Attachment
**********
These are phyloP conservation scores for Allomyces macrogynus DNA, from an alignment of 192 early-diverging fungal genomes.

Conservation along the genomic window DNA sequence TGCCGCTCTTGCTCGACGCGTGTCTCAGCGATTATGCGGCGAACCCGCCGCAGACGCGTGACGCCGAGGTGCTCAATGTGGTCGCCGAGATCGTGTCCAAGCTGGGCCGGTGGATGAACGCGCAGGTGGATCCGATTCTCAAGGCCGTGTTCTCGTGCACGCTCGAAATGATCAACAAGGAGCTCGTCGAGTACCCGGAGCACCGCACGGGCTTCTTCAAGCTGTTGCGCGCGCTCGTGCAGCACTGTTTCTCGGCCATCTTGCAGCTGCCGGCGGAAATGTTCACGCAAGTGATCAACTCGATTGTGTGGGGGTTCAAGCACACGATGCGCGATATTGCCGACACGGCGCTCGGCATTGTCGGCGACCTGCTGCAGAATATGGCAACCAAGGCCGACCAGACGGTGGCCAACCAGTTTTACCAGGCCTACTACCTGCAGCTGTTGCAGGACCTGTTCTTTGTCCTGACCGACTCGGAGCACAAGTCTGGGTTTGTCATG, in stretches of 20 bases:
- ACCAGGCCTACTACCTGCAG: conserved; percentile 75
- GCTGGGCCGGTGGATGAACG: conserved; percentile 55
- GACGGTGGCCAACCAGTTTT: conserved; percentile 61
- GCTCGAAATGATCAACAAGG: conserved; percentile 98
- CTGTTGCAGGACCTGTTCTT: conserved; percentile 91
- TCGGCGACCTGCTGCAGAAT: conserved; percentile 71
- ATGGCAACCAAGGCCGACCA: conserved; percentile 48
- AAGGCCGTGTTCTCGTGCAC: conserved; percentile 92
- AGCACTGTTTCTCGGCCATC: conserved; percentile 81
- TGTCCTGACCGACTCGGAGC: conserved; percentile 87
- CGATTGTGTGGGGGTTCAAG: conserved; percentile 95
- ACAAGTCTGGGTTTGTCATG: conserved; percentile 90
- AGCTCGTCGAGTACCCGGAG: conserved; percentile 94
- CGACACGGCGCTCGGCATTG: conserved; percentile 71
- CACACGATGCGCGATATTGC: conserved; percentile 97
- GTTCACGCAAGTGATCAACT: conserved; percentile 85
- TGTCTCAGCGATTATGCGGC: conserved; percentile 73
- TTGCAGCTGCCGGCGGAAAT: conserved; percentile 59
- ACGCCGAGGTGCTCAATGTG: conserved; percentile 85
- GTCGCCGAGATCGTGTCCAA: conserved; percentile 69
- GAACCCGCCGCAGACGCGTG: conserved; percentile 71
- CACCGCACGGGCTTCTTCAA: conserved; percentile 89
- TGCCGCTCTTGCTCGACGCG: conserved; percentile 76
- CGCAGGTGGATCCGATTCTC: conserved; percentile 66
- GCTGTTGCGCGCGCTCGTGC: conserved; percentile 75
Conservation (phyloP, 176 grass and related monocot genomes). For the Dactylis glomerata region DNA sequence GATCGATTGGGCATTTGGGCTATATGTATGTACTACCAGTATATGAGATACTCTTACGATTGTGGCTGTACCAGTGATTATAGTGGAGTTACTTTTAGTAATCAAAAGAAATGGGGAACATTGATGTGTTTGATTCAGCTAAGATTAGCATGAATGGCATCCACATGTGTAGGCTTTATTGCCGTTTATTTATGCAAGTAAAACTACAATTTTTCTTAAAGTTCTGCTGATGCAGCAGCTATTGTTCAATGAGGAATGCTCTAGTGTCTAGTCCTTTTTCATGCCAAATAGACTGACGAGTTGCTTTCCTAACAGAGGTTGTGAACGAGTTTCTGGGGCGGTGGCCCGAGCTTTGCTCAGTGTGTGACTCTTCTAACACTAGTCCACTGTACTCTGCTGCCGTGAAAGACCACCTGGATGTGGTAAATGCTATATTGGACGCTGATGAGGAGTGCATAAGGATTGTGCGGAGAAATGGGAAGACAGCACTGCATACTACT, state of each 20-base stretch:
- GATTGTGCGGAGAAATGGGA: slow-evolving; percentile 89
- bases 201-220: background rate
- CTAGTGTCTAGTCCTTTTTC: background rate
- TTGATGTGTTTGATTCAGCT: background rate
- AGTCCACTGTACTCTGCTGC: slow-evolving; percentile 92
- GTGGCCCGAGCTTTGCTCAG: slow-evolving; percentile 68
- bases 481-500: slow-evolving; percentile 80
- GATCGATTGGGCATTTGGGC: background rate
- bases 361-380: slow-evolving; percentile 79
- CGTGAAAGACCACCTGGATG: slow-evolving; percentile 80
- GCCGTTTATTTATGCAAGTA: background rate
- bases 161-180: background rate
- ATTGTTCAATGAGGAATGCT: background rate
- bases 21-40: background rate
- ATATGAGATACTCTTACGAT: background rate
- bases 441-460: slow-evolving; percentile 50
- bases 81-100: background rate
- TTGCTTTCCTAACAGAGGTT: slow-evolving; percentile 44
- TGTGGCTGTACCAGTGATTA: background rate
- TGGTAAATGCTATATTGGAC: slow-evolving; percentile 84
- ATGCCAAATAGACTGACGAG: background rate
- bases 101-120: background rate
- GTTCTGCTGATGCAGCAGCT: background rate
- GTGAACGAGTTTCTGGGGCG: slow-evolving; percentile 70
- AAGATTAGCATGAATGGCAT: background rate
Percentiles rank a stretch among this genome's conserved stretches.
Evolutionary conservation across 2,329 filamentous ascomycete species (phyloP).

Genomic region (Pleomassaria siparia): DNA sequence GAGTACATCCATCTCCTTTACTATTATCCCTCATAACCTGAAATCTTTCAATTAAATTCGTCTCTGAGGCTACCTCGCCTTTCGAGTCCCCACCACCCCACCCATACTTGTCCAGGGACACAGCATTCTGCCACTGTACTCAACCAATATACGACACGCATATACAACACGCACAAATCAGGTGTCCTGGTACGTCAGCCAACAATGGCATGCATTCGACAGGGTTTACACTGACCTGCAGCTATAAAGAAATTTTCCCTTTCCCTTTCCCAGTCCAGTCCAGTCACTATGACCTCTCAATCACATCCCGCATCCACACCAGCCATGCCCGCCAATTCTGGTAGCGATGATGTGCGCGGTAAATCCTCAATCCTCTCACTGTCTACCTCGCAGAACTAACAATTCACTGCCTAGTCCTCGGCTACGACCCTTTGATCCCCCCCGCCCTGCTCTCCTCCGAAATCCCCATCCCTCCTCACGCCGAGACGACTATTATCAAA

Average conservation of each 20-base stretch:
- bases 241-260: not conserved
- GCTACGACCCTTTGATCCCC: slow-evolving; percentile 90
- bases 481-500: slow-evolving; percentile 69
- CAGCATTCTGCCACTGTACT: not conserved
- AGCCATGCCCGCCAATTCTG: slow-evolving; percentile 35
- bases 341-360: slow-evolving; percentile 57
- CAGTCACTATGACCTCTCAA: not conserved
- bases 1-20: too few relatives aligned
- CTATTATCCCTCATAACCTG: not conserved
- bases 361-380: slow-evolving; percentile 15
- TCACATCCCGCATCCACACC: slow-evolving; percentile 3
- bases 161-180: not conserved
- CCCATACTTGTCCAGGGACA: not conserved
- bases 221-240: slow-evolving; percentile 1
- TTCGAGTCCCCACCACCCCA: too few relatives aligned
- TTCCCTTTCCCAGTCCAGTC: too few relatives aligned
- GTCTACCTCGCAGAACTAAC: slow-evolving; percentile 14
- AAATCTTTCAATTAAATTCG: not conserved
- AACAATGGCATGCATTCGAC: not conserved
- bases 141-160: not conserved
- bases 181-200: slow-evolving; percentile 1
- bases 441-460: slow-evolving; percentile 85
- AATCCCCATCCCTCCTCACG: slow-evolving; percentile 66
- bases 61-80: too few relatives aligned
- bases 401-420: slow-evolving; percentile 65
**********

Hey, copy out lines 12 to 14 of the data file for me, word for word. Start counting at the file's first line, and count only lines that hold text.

- TGTCCTGACCGACTCGGAGC: conserved; percentile 87
- CGATTGTGTGGGGGTTCAAG: conserved; percentile 95
- ACAAGTCTGGGTTTGTCATG: conserved; percentile 90